Crash Bandicoot N. Sane Trilogy Review – PC

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I am a huge fan of Crash Bandicoot; the original mascot for PlayStation back in the late 90’s and his three video games that have been recently remastered for next-gen consoles and PC. We’ve already review Crash Bandicoot N. Sane Trilogy on both the Switch and PS4, but I couldn’t resist the urge to see if the power of the PC could take this franchise into new levels of awesomeness.   Without a doubt, Crash has never looked or sounded better, but in their attempts to keep the core games authentic the developers forgot (or chose not) to address the various bugs and issues that have since been conquered over the course of 20+ years of game design.

The trilogy encompasses all three of the original games; Crash Bandicoot™, Crash Bandicoot™ 2: Cortex Strikes Back and Crash Bandicoot™ 3: Warped, and it is definitely a fun trip down memory lane for older gamers and a great opportunity for a new generation to see what we had to suffer through at the turn of the century. It’s fun to play these three games back to back and see how the technology was evolving at the time when it came to controls and shifting perspectives of game level design. It’s hard to believe there was no such thing as an analog stick when the original Crash Bandicoot debuted on the PlayStation.

The N. Sane Trilogy also treats us to previously unreleased content that has finally been finished and, for the first time ever, made available to the gaming public. Enjoy the Stormy Ascent Level from the original Crash Bandicoot game then check out the first-ever new content created for the franchise in over 20 years with the Future Tense Level that takes unused ideas and puzzles from the original game and blends them into the sci-fi visuals of Warped. So even if you somehow remember everything about all three of the original games there is still something new and unexpected waiting for you.

Fun new additions allow you to play previously completed levels in Time Trial mode and post your best times to the leaderboards. One of the best ideas was to allow Coco to become a playable character in the first two games; at least in non-driving levels and boss fights. She has the same moves as Crash, but it’s fun to mix up the characters to keep things fresh.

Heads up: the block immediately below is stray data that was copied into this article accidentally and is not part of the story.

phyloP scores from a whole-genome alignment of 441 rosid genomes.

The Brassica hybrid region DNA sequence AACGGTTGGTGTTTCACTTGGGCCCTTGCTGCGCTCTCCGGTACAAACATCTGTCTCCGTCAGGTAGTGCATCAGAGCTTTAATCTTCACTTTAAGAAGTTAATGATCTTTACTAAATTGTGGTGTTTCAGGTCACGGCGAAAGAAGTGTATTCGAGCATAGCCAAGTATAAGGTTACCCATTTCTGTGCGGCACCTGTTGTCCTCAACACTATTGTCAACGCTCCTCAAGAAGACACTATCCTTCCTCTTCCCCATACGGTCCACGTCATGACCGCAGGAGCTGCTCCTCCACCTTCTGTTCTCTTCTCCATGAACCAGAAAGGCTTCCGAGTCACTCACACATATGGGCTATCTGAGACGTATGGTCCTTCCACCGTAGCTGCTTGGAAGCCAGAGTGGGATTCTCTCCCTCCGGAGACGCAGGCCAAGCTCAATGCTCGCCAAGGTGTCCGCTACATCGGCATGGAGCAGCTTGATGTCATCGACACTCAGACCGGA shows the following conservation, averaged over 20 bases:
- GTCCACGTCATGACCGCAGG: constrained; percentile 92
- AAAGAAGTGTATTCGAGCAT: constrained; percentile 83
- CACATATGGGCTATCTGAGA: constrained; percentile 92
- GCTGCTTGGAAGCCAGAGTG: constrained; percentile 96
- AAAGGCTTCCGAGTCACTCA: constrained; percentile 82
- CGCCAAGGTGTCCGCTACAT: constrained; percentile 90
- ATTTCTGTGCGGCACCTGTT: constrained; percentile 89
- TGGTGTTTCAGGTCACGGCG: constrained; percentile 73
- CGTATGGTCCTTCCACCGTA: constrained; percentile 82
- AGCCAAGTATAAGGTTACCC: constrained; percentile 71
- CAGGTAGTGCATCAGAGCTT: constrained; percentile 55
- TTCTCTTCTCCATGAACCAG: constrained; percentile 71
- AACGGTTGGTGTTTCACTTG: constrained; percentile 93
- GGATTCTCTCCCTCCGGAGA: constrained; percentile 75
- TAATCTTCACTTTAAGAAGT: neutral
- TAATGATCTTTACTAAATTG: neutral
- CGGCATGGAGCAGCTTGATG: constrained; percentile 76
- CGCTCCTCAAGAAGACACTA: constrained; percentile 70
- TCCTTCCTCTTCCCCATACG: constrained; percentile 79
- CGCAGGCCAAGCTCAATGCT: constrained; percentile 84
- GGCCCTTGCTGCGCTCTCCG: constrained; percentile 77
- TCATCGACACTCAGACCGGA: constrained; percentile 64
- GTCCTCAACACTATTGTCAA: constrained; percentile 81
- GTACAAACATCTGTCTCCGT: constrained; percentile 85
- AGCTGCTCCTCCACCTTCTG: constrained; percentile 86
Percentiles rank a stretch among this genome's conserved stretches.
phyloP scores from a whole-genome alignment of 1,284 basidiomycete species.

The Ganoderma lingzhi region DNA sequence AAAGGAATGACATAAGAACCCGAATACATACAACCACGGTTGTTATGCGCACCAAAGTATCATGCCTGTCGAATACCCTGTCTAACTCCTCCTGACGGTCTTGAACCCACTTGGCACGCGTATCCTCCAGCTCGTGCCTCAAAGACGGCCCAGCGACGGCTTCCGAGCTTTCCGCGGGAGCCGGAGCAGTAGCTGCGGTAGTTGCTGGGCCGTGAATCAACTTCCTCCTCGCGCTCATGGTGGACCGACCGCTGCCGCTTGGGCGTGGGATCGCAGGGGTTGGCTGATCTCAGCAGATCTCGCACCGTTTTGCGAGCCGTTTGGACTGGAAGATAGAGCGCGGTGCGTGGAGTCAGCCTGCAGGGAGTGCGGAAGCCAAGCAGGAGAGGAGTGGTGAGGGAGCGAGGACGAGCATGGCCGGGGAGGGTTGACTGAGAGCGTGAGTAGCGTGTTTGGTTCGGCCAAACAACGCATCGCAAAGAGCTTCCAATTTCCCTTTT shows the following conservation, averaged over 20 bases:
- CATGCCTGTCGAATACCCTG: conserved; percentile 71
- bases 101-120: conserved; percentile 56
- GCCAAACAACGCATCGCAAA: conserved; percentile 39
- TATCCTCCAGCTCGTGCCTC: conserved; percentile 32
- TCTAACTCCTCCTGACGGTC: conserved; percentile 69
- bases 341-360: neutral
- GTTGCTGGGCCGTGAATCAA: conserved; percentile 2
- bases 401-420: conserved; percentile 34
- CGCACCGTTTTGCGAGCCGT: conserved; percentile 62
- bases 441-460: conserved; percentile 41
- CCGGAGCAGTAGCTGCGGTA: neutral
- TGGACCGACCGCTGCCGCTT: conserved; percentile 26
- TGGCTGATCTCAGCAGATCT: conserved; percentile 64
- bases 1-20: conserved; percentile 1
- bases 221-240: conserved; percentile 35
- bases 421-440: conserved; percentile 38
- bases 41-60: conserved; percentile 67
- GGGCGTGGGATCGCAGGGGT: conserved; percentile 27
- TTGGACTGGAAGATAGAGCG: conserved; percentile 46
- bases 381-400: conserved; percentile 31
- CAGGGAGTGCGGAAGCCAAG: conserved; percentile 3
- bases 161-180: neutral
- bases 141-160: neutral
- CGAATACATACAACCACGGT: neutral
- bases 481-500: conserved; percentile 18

The remastered versions of all three games deliver stunning visuals and a remastered score. It’s crazy to see a 20+ year old game being played in 4K and 60fps. The level of texture detail, especially on Crash reminded me of the first time I saw Conker on the Xbox with individual strands of fur. The colors pop off the screen and everything is exactly as you remember. Sadly, this also includes all those things you hated about the original.

The N. Sane Trilogy is mostly a visual facelift, which means all those low-camera perspective issues you had trying to judge jumping distance, and all those awkward control issues and collisions problems due to poorly designed hit boxes and laggy input are back and just as annoying as they were 20 years ago. It’s sad when the biggest challenge in the game is not to hurl your controller at the monitor. Controls become more fun and responsive the deeper into the trilogy you go with parts two and three becoming easier to play with analog control, but other issues persist that keep this game from ultimate greatness.

It was definitely awesome to hook up with my favorite bandicoot after all these years and relive some fond (and frustrating) memories, but if truth be told, I don’t think I ever completely finished any of the original three games and there is nothing here that will likely make me finish them now. Younger gamers likely won’t tolerate the shenanigans of the flawed Crash Bandicoot N. Sane Trilogy, and older gamers might not want to poke at their PTSD after 20 years. The fresh coat of paint and bouncy music distracted me for a few hours, but everything that turned me off from the originals eventually resurfaced and forced me to quit before I went N.Sane.

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